Promoted to Glory

Promoted to Glory

Major Helen Nightingale was promoted to Glory Sept. 25 from the hospital in San Diego, Calif.

Born Sept. 13, 1920 in Bakersfield, Calif., Helen grew up in Taft, Calif., where her mother was a Salvation Army soldier and Helen participated in all the corps activities. She entered training in San Francisco and was commissioned with the Warriors Session in 1947.

After her initial posting as assistant at the Spokane Booth Memorial Hospital, she served in the following appointments: Portland White Shield Home (assistant); Women’s Social Services, THQ (assistant); secretary to the national consultant on Women’s Social Services, NHQ; Oakland Booth Memorial Home (assistant); Spokane Booth Memorial Home (administrator); Los Angeles Day Nursery (superintendent); Southern California Day Care Services (director); and secretary to the chief secretary, THQ.

After retiring in 1982, Helen’s service to the Lord did not end. She felt called to the mission field and was approved to assist in Sri Lanka and India in 1983. She served at the South Eastern Asia College for Officers in Sri Lanka and at the college in the Western India Territory.

Major Nightingale leaves behind sisters Florence Younces of Michigan and Pat James of Aberdeen, Washington; nephew Major Ray Yant of Chico, Calif.; and other nieces and nephews. Her brother John and sister Nora preceded her in death.

A memorial service was held at the El Cajon Corps with Captain Darren Norton officiating, assisted by Major Ray Yant and Lt. Colonel Donald Bell.

The family has requested that in lieu of flowers, donations be made in Major Nightingale’s name to The Salvation Army El Cajon Corps, 1011 E. Main St., El Cajon, CA 92020.

Messages may be sent to the family in care of Helen’s niece, Leslye Kellner, 9692 Lutheran Way, Santee, CA 92071.

On Oct. 3, 2005, Lieutenant Steven Kennedy, of the Reno, Nevada Adult Rehabilitation Program (ARP), was promoted to Glory at the Washoe Medical Center from heart failure. The medical center staff lifted the usual restrictions on the number of people permitted in the recovery room, allowing 45 men from the ARP to say good-bye, along with Steve’s family. Steve was their chaplain and many of these men called him “Dad.”

Born in Joplin, Missouri on October 13, 1941, Steve became a Christian in December 1990 and began attending The Salvation Army. He was appointed an envoy on April 30, 1997. His mentor, Major Kenneth Osborn, taught him the honor, respect and calling of being a soldier of The Salvation Army and, most importantly, of the Lord.

Surviving Steve are his wife, Barbara; son Steven, Jr. and his wife Deanna; brother Bill of Arkansas; sister Mary Sue Robinson of Missouri; and numerous nieces and nephews. Another brother, Lynn, preceded him in death.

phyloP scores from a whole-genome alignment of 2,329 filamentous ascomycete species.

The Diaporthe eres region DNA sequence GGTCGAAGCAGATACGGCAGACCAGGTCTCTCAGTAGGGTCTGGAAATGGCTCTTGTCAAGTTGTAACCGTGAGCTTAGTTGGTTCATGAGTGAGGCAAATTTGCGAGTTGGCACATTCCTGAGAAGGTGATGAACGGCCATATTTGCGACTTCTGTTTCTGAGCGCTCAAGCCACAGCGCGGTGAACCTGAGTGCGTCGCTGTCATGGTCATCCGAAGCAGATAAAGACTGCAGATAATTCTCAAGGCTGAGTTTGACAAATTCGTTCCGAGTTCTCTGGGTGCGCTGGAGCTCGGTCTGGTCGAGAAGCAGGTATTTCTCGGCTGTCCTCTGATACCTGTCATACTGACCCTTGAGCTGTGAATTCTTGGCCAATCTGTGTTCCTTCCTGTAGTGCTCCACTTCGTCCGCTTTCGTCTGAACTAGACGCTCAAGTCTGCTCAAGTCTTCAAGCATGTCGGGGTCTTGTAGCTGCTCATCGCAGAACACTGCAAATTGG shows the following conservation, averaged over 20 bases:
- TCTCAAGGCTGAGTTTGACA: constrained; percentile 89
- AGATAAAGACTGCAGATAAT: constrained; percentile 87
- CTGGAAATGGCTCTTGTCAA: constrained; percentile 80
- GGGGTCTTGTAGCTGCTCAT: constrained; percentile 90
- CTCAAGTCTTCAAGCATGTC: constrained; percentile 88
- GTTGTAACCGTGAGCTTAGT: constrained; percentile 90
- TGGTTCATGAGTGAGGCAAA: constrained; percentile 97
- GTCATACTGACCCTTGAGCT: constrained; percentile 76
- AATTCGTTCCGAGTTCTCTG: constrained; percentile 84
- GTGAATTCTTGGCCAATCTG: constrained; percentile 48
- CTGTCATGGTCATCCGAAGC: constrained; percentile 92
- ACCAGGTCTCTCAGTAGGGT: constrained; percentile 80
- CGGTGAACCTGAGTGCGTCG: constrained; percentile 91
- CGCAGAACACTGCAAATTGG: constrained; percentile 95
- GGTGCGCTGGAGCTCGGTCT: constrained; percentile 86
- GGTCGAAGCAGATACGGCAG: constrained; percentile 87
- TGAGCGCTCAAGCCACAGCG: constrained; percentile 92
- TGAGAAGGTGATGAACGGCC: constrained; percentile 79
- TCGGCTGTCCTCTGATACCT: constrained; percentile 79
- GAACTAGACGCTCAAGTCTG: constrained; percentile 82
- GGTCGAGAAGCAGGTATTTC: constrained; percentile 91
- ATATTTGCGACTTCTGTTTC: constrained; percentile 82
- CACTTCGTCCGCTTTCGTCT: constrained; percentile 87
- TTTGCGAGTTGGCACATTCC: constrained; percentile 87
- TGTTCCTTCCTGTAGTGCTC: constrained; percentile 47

Over 400 people attended a Celebration of Life service at the Reno Corps, presided over by Major Eda Hokom, Del Oro divisional commander, and assisted by the widow, Lt. Barbara Kennedy. The service gave glory to God for the life and ministry of Steve, and, in the words of Captain Doug Riley, “exemplified the life of the man who had been delivered and then spent his life leading others to the same Savior that delivered him.” In attendance were men from the ARP from years past, as well as those currently in the program—all there to praise God for the ministry Steve had and his impact on their lives.

One man at the service—the largest in the room, covered in tattoos, wearing a Hell’s Angels shirt—sat in the front row and cried for almost an hour straight.

Lieutenant Steven Kennedy will be honored with a plaque on the memorial wall at Crestmont College.

Messages may be sent to Lt. Barbara Kennedy at: The Salvation Army, 1931 Sutro St., Reno,
NV 89512 or via e-mail to

On Oct. 8, 2005, Mrs. Lt. Colonel Muriel Collier was promoted to Glory from her home in Sun City, Arizona.

Muriel Mitchell was born May 2, 1916 in Walkerville, Montana and moved to Seattle at age 12. Before entering The Salvation Army training college in San Francisco, she trained to become a nurse at Virginia Mason Hospital in Seattle. She was commissioned in 1940 with the Hold-Fast Session of cadets.

Her first assignment was to assist at the Los Angeles Women’s Home and Hospital. Subsequent appointments were in women’s social services, women’s alcoholic rehabilitation centers and senior centers. She served for nine years at The Salvation Army Girls’ Home in Honolulu, Hawaii, where she spent valuable time with the girls.

One night when the girls were particularly agitated and hostile, Muriel took them to the beach with blankets, food and ukuleles and had them build a bonfire. They spent the entire night on the beach talking—the girls giving Muriel the insights needed to deal with them. For some, Muriel became their spiritual mother.

In 1964 Major Muriel Mitchell married Lt. Colonel H. Bramwell Collier. Unfortunately their marriage was cut short five years later by the death of Lt. Colonel Collier.

Following her husband’s death in 1969, Muriel formed an enduring friendship with Betty Russell, a recently widowed fellow soldier of the Los Angeles Tabernacle Corps. The two remained close friends until Betty’s death nineteen years later. Through this friendship, Muriel became a part of the Ireland (Carolyn, Jim and children) family, as they adopted her as another grandmother.

A graveside service was held at Sunland Memorial Park in Sun City, Arizona. Pastor Ralph Buzbee from North Phoenix Baptist Church officiated with the support of Lt. Colonel Don Mowery, Southwest divisional commander.

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